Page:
New space telescope reaches final stop million miles out
Cape Canaveral, Fla. — The world’s biggest, most powerful space telescope arrived at its observation post 1 million miles from Earth on Monday, a month after it lifted off on a quest to behold the dawn of the universe.
On command, the James Webb Space Telescope fired its rocket thrusters for nearly five minutes to go into orbit around the sun at its designated location, and NASA confirmed the operation went as planned.
The mirrors on the $10 billion observatory still must be meticulously aligned and the infrared detectors sufficiently chilled before science observations can begin in June. But flight controllers in Baltimore were euphoric after chalking up another success.
"We’re one step closer to uncovering the mysteries of the universe. And I can’t wait to see Webb’s first new views of the universe this summer!” NASA Administrator Bill Nelson said in a statement.
The telescope will enable astronomers to peer back further in time than ever before, all the way back to when the first stars and galaxies were forming 13.7 billion years ago. That's a mere 100 million years from the Big Bang, when the universe was created.
Besides making stellar observations, Webb will scan the atmospheres of alien worlds for possible signs of life.
The high-flying drama began within days of liftoff.
A sunshield as big as a tennis court stretched open on the telescope in early January, 1 1/2 weeks after the Christmas Day launch from French Guiana. The observatory’s gold-coated mirror — 21 feet (6.5 meters) across — unfolded a few days later.
Monday's thruster firing put the telescope into orbit around the sun at the so-called second Lagrange point, where the gravitational forces of the sun and Earth balance. The 7-ton spacecraft always faces Earth's night side to keep its infrared detectors as frigid as possible.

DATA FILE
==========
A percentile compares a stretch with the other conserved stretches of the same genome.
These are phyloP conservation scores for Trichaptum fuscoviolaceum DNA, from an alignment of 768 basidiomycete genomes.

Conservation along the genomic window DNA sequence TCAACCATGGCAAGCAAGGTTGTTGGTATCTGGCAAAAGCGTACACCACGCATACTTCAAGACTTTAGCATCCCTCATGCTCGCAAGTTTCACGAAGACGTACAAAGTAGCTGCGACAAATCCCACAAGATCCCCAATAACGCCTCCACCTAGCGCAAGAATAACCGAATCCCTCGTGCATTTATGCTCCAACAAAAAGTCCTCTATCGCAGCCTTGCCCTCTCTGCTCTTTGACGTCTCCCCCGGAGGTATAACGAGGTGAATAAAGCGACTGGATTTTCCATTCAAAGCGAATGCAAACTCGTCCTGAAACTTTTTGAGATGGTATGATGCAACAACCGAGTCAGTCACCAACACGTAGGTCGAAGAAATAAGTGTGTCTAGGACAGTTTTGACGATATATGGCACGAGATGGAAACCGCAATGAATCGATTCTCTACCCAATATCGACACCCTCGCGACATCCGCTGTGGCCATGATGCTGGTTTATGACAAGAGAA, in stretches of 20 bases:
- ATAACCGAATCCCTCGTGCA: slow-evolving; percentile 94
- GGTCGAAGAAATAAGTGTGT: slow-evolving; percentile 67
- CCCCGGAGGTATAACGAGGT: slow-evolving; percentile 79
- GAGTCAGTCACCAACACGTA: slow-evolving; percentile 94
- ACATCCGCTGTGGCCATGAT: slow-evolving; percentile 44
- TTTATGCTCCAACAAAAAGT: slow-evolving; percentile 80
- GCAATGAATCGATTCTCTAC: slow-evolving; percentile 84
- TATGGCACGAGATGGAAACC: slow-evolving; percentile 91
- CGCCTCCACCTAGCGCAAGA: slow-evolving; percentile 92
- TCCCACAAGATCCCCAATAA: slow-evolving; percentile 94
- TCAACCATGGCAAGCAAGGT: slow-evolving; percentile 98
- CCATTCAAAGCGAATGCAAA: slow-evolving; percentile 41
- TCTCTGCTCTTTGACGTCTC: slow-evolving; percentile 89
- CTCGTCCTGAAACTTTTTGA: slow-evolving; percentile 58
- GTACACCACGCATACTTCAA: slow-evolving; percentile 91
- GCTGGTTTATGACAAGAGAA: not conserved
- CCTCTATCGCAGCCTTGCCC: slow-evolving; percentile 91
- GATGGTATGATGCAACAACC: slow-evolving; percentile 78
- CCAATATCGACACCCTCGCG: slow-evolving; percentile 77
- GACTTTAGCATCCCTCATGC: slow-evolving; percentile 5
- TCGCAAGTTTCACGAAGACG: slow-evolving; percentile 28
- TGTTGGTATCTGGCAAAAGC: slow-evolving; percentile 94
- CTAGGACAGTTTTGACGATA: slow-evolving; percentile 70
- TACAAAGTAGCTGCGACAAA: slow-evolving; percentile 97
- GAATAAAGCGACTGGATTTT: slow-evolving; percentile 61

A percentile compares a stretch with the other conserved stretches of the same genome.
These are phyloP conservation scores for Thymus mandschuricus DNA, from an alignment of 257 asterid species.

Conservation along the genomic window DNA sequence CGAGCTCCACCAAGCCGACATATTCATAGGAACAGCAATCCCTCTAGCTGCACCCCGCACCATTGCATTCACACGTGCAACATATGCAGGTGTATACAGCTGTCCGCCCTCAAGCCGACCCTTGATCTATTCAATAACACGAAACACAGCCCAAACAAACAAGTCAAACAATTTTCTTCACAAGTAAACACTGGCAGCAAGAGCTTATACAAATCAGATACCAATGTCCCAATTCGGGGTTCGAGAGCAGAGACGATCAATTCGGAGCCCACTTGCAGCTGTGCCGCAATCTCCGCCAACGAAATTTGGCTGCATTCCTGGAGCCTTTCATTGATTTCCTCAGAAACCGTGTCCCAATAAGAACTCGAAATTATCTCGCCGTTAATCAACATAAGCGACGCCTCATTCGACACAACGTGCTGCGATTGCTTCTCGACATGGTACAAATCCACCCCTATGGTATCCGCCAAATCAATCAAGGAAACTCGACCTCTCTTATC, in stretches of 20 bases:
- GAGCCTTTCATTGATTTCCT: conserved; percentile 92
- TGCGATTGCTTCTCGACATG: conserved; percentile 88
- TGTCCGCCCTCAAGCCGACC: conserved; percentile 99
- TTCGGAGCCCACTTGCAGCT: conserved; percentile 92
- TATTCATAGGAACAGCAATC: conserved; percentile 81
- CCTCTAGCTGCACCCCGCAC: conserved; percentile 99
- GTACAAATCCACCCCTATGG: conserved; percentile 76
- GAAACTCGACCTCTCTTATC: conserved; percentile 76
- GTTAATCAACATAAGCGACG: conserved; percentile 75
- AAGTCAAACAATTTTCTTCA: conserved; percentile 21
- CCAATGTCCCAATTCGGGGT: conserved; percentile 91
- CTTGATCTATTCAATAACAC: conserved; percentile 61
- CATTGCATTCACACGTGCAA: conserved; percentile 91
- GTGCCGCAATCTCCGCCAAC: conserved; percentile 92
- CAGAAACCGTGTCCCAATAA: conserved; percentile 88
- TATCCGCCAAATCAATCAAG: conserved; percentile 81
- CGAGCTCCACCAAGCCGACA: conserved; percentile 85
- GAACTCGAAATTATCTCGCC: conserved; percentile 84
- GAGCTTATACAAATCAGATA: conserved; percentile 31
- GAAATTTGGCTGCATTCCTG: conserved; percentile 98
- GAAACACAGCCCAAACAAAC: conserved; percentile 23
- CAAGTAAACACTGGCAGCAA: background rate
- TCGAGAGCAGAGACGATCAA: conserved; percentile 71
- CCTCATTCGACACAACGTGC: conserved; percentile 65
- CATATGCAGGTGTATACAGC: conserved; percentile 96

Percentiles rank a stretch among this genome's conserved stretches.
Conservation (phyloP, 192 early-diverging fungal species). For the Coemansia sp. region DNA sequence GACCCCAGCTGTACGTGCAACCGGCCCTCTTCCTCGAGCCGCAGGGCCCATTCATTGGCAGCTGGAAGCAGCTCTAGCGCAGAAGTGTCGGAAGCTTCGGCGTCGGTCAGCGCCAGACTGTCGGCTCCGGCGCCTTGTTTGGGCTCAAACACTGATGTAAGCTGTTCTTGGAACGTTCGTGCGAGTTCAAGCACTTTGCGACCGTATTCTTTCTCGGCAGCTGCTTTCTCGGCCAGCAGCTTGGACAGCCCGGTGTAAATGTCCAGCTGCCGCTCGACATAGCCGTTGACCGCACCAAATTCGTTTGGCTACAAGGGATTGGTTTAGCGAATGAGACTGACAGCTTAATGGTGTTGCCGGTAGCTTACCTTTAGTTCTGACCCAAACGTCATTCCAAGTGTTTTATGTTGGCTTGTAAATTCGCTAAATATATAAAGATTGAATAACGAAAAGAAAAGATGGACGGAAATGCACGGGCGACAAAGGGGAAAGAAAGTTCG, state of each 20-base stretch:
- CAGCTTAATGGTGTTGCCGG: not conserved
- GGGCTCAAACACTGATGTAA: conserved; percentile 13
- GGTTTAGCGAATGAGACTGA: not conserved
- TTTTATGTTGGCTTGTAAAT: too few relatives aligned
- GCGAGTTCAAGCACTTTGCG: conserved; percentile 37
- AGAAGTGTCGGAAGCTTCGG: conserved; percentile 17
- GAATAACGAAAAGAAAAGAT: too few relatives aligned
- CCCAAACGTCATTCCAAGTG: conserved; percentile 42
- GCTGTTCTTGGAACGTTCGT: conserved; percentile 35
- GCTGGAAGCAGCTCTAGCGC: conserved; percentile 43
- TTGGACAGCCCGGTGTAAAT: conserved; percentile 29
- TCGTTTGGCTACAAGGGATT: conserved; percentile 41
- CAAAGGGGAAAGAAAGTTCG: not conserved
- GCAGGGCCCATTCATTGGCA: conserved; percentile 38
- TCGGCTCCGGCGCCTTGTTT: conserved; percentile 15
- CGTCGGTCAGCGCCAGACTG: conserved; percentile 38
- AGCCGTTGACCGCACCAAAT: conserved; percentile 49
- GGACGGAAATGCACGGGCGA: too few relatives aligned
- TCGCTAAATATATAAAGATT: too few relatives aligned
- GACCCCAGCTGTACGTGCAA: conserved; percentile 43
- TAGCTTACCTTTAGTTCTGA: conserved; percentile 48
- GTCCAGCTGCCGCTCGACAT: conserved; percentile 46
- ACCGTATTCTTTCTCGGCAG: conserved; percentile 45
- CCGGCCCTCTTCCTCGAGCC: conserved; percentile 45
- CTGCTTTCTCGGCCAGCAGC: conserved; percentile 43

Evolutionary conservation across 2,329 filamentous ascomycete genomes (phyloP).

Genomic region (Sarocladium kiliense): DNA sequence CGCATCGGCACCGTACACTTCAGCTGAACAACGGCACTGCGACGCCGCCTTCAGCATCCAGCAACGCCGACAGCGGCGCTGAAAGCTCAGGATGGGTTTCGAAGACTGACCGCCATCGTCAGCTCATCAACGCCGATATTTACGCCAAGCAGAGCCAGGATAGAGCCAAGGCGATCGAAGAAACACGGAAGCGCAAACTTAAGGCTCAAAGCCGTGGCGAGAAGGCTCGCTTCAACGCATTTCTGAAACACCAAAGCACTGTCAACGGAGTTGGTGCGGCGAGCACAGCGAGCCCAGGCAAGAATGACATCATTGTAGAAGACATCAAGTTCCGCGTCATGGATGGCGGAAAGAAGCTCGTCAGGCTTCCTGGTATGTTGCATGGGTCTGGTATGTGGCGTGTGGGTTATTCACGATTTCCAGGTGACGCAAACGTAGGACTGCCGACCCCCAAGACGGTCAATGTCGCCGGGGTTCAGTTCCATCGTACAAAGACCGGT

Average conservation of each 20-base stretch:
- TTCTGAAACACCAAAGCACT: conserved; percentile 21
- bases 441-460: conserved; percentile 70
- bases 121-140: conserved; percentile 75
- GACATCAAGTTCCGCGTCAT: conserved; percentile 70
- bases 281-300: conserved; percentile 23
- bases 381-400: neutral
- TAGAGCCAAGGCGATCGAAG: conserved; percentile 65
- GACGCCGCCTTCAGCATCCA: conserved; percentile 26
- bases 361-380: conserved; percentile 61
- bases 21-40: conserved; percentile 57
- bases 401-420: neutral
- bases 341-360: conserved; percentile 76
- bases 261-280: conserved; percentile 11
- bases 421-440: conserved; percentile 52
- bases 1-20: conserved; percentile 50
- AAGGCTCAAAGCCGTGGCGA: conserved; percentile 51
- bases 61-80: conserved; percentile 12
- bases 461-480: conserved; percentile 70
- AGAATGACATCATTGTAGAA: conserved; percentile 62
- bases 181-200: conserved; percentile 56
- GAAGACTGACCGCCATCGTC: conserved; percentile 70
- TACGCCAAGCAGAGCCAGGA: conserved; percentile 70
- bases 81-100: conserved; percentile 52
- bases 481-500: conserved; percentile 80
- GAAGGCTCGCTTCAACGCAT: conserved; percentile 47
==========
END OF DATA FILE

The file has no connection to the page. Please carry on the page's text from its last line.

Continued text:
At 1 million miles (1.6 million kilometers) away, Webb is more than four times as distant as the moon.
“Wow, what a ride this last month it’s been,” said Amber Straughn, a deputy project scientist for NASA.
Considered the successor to the Hubble Space Telescope, which orbits 330 miles (530 kilometers) up, Webb is too far away for emergency repairs. That makes the milestones over the past month — and the ones ahead — all the more critical.
Spacewalking astronauts performed surgery five times on Hubble. The first operation, in 1993, corrected the telescope's blurry vision, a flaw introduced during the mirror's construction on the ground.
Whether chasing optical and ultralight light like Hubble or infrared light like Webb, telescopes can see farther and more clearly when operating above Earth's distorting atmosphere. That's why NASA teamed up with the European and Canadian space agencies to get Webb and its massive mirror — the largest ever launched — out into the cosmos.
The Associated Press Health and Science Department receives support from the Howard Hughes Medical Institute’s Department of Science Education. The AP is solely responsible for all content.